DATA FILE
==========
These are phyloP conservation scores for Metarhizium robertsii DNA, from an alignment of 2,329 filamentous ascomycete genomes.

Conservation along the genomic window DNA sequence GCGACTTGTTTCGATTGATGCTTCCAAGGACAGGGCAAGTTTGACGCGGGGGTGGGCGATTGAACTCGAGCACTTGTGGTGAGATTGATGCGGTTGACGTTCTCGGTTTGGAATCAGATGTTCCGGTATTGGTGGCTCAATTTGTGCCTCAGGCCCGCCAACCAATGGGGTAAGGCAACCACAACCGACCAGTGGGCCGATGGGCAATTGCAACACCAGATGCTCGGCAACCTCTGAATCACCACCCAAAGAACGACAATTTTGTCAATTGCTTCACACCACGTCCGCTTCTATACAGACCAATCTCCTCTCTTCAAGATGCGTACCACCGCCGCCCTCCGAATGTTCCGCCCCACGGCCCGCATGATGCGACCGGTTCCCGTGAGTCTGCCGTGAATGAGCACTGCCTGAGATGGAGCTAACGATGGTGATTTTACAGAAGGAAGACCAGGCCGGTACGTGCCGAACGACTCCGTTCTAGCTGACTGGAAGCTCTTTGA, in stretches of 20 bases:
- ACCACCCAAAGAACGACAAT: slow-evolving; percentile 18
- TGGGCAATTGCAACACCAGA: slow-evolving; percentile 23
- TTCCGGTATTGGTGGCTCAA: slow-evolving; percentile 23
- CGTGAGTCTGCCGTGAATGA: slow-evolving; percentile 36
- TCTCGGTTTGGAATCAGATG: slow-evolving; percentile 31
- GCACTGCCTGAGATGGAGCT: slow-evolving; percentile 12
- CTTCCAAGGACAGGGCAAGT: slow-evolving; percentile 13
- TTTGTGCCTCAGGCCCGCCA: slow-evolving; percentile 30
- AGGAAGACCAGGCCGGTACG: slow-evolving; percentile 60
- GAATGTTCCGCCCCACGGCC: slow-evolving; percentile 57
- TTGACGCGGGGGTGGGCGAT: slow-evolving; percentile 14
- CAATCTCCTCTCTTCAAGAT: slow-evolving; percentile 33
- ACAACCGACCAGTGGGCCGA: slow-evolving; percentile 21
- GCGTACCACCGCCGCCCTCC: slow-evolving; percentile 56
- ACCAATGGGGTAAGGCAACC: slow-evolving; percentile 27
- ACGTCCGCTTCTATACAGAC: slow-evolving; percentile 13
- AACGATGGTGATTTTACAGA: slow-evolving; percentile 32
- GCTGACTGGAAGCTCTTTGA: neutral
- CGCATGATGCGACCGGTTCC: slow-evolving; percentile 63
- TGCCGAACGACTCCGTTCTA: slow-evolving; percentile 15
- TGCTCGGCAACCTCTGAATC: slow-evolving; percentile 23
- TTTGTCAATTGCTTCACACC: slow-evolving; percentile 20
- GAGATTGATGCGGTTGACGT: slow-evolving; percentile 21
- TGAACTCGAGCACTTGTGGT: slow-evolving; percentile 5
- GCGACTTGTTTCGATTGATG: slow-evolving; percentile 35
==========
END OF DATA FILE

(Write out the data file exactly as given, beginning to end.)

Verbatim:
These are phyloP conservation scores for Metarhizium robertsii DNA, from an alignment of 2,329 filamentous ascomycete genomes.

Conservation along the genomic window DNA sequence GCGACTTGTTTCGATTGATGCTTCCAAGGACAGGGCAAGTTTGACGCGGGGGTGGGCGATTGAACTCGAGCACTTGTGGTGAGATTGATGCGGTTGACGTTCTCGGTTTGGAATCAGATGTTCCGGTATTGGTGGCTCAATTTGTGCCTCAGGCCCGCCAACCAATGGGGTAAGGCAACCACAACCGACCAGTGGGCCGATGGGCAATTGCAACACCAGATGCTCGGCAACCTCTGAATCACCACCCAAAGAACGACAATTTTGTCAATTGCTTCACACCACGTCCGCTTCTATACAGACCAATCTCCTCTCTTCAAGATGCGTACCACCGCCGCCCTCCGAATGTTCCGCCCCACGGCCCGCATGATGCGACCGGTTCCCGTGAGTCTGCCGTGAATGAGCACTGCCTGAGATGGAGCTAACGATGGTGATTTTACAGAAGGAAGACCAGGCCGGTACGTGCCGAACGACTCCGTTCTAGCTGACTGGAAGCTCTTTGA, in stretches of 20 bases:
- ACCACCCAAAGAACGACAAT: slow-evolving; percentile 18
- TGGGCAATTGCAACACCAGA: slow-evolving; percentile 23
- TTCCGGTATTGGTGGCTCAA: slow-evolving; percentile 23
- CGTGAGTCTGCCGTGAATGA: slow-evolving; percentile 36
- TCTCGGTTTGGAATCAGATG: slow-evolving; percentile 31
- GCACTGCCTGAGATGGAGCT: slow-evolving; percentile 12
- CTTCCAAGGACAGGGCAAGT: slow-evolving; percentile 13
- TTTGTGCCTCAGGCCCGCCA: slow-evolving; percentile 30
- AGGAAGACCAGGCCGGTACG: slow-evolving; percentile 60
- GAATGTTCCGCCCCACGGCC: slow-evolving; percentile 57
- TTGACGCGGGGGTGGGCGAT: slow-evolving; percentile 14
- CAATCTCCTCTCTTCAAGAT: slow-evolving; percentile 33
- ACAACCGACCAGTGGGCCGA: slow-evolving; percentile 21
- GCGTACCACCGCCGCCCTCC: slow-evolving; percentile 56
- ACCAATGGGGTAAGGCAACC: slow-evolving; percentile 27
- ACGTCCGCTTCTATACAGAC: slow-evolving; percentile 13
- AACGATGGTGATTTTACAGA: slow-evolving; percentile 32
- GCTGACTGGAAGCTCTTTGA: neutral
- CGCATGATGCGACCGGTTCC: slow-evolving; percentile 63
- TGCCGAACGACTCCGTTCTA: slow-evolving; percentile 15
- TGCTCGGCAACCTCTGAATC: slow-evolving; percentile 23
- TTTGTCAATTGCTTCACACC: slow-evolving; percentile 20
- GAGATTGATGCGGTTGACGT: slow-evolving; percentile 21
- TGAACTCGAGCACTTGTGGT: slow-evolving; percentile 5
- GCGACTTGTTTCGATTGATG: slow-evolving; percentile 35